by Daniel Hathaway
Ornate, exotic, and opulent, Claudio Monterverdi’s Vespers of 1610 defines the meaning of “Baroque” — and as a religious work, it just might be a Puritan’s worst nightmare. On Friday evening, the 37 singers and instrumentalists of Apollo’s Fire gave the large audience in St. Paul’s Episcopal Church in Akron a dazzling guided tour of its many and varied attractions.
Taking as her point of departure a speculative performance of the work in Mantua in May of 1608 that marked the beginning of the wedding celebrations for Francesco Gonzaga and Margherita of Savoy, Jeannette Sorrell staged the Vespers with pomp and ceremony. Beginning with a drum cadence from the rear of the church, conductor and soloists processed down the center aisle and solemnly intoned Deus in adjutorium meum intende, followed by the festive response Monteverdi re-used from his gathering fanfare to Orfeo.
The next two hours featured a glittering parade of pieces: five inventive settings of Vespers psalms for double chorus with four interspersed “Motets” in the new theatrical style for soloists, then at the end, a spirited instrumental sonata with soprano obbligato, a rich elaboration of the hymn Ave maris stella, and a striking setting of the Magnificat.
The singers were constantly in motion, reshuffling their positions to suit each movement, and soloists or sub-groups moving to the front for special passages. Flanked by lute on one side and the giraffe-necked theorbo on the other, soloists for the four motets came forward into a virtual follow spot for their expressive show-stoppers. All had memorized these arresting pieces of vocal chamber music.
Tenor Oliver Mercer sang Nigra sum with ardent devotion. Sopranos Molly Quinn and Nell Snaidas faced each other, smiling, for their charming Pulchra es. Perfectly matched tenors Karim Sulayman, Mercer and Owen McIntosh chillingly invoked the awe of the divine presence in Duo Seraphim, and Sulayman and the chorus made an expressive, dramatic scene out of Audi Coelum, Mercer echoing the ends of lines from the back of the church.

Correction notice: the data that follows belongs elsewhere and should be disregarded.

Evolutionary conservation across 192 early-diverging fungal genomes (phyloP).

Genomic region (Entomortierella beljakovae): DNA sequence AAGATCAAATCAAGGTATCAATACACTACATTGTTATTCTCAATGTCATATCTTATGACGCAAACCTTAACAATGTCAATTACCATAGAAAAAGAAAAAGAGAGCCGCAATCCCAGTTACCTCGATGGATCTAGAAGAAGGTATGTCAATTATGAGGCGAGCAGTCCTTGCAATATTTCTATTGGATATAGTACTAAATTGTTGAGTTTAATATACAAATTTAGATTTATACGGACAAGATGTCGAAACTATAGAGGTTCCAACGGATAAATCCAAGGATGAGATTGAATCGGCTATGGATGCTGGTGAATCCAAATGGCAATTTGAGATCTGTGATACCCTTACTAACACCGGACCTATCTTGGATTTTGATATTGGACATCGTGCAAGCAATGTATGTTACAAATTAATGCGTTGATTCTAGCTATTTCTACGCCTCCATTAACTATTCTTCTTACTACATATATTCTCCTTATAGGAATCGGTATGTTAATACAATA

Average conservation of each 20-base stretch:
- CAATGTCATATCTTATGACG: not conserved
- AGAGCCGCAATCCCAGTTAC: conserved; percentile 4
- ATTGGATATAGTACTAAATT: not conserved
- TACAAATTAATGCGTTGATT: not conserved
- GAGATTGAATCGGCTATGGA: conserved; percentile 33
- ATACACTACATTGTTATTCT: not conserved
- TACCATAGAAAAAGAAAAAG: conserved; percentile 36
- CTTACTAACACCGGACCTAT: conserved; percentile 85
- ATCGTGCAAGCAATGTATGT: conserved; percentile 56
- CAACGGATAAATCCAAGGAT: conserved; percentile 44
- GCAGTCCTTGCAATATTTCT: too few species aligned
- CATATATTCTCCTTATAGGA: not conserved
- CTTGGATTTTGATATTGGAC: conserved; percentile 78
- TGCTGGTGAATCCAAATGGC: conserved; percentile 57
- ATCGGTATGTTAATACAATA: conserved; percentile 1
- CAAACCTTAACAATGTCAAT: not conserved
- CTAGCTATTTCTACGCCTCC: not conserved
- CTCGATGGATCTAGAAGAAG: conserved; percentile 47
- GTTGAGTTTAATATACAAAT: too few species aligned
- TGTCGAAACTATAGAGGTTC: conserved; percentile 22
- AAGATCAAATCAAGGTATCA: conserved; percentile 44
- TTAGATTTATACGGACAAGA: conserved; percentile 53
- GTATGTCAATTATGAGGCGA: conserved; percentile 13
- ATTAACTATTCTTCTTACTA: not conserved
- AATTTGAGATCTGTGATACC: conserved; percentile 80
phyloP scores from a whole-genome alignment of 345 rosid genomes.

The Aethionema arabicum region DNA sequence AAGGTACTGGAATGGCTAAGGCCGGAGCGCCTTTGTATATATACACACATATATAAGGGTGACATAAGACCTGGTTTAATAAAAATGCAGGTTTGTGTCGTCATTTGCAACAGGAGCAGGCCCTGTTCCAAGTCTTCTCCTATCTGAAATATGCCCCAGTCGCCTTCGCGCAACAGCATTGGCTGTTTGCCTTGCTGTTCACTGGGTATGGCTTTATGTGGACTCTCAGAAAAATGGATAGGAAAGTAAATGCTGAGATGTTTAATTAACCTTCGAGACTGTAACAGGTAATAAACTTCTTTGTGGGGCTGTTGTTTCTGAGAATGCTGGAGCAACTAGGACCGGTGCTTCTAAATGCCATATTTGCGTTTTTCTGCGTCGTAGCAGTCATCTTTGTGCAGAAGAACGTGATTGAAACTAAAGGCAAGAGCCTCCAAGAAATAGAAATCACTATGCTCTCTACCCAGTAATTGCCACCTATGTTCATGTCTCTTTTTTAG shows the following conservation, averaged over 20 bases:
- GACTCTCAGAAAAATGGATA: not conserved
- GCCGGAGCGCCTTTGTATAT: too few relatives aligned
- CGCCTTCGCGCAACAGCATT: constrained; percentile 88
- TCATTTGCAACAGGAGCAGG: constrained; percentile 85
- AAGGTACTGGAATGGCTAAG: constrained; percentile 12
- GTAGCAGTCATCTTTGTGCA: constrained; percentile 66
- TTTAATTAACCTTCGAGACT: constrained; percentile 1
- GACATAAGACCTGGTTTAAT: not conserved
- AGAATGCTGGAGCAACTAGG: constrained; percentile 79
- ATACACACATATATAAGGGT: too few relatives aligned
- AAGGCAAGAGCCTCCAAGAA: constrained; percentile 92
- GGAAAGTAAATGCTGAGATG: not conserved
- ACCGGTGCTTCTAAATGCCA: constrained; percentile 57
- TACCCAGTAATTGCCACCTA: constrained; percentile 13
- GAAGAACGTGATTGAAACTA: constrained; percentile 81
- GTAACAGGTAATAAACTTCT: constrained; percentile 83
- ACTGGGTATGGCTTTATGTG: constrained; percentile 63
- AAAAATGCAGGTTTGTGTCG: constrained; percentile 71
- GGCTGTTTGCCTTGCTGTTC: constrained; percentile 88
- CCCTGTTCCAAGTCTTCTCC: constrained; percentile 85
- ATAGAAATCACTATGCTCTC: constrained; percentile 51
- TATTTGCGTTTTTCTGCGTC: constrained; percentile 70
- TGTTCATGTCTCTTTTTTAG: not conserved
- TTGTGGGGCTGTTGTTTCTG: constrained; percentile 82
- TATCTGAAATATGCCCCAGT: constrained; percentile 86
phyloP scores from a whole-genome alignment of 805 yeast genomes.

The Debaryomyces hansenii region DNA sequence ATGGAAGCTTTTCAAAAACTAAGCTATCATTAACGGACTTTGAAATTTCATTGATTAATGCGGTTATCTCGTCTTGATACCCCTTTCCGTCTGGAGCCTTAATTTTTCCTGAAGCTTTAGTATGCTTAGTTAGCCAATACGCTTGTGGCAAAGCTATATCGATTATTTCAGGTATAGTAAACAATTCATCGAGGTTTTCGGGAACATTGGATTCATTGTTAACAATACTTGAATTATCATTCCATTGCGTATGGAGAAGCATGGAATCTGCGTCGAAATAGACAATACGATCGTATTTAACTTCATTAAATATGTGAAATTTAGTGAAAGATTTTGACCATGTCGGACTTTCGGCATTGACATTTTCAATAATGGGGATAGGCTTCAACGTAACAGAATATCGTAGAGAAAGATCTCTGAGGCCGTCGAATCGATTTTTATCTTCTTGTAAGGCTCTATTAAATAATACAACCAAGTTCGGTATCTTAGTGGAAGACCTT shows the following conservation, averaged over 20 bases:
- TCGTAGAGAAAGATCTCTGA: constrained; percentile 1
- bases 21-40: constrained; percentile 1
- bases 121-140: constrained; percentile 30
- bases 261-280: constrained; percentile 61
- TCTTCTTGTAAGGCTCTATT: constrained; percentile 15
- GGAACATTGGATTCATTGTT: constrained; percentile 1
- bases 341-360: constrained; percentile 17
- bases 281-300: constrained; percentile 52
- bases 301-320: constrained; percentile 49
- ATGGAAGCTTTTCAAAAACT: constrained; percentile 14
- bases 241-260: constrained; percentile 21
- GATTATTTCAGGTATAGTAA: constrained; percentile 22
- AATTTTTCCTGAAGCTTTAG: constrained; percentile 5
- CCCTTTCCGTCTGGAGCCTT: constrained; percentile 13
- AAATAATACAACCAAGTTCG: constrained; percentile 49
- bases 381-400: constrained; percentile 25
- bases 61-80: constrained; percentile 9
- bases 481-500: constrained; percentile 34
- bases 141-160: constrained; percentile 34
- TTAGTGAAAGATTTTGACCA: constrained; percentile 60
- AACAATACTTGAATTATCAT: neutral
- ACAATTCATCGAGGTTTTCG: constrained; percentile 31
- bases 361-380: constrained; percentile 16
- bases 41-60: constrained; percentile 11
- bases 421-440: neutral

Apollo’s Singers, 22 strong including soloists, sang with potent focus and laser-sharp intonation throughout the evening. Full-scored chords in Lauda Jerusalem, the fifth psalm, were absolutely stunning. Smaller, ever-changing combinations of voices in Ave maris stella — where alto Kristen Dubenion-Smith and baritone Jesse Blumberg took solo roles — provided welcome changes of texture.
But the two great showpieces of the evening came last. Sonata sopra Santa Maria gave the wind and string bands and continuo department a special opportunity to shine. Cornettists Bruce Dickey and Kiri Tollaksen vied with violinists Olivier Brault and Johanna Novom for virtuoso honors. Soprano Madeline Healey was first to brightly sing the chant melody against Monteverdi’s shifting metric patterns, later joined by two more, then all of her colleagues.
The Magnificat provided singers and instrumentalists with other ensemble combinations and clever effects to explore, including echo passages for cornetti and violins. Sulayman and Mercer, the vocal stars of the evening, got one more crack at dramatic declamations followed by echoes at the beginning of the Gloria.
Friday’s performance was impressive on all counts: brilliantly paced, arrestingly sung and magnificently played. It’s a lot of music to process in a single evening, but how often do you get to experience the complete Vespers? There are three local performances left before Apollo’s Fire takes the work on a seven-concert tour. Catch it on Saturday, November 1 at Trinity Cathedral, on Sunday, November 2 at St. Mary of the Falls in Olmsted Falls, or on Friday, November 7 at First Baptist in Shaker Heights.
Photo: Jeannette Sorrell conducts the Vespers at Trinity Cathedral (2014).
Published on ClevelandClassical.com November 1, 2014.
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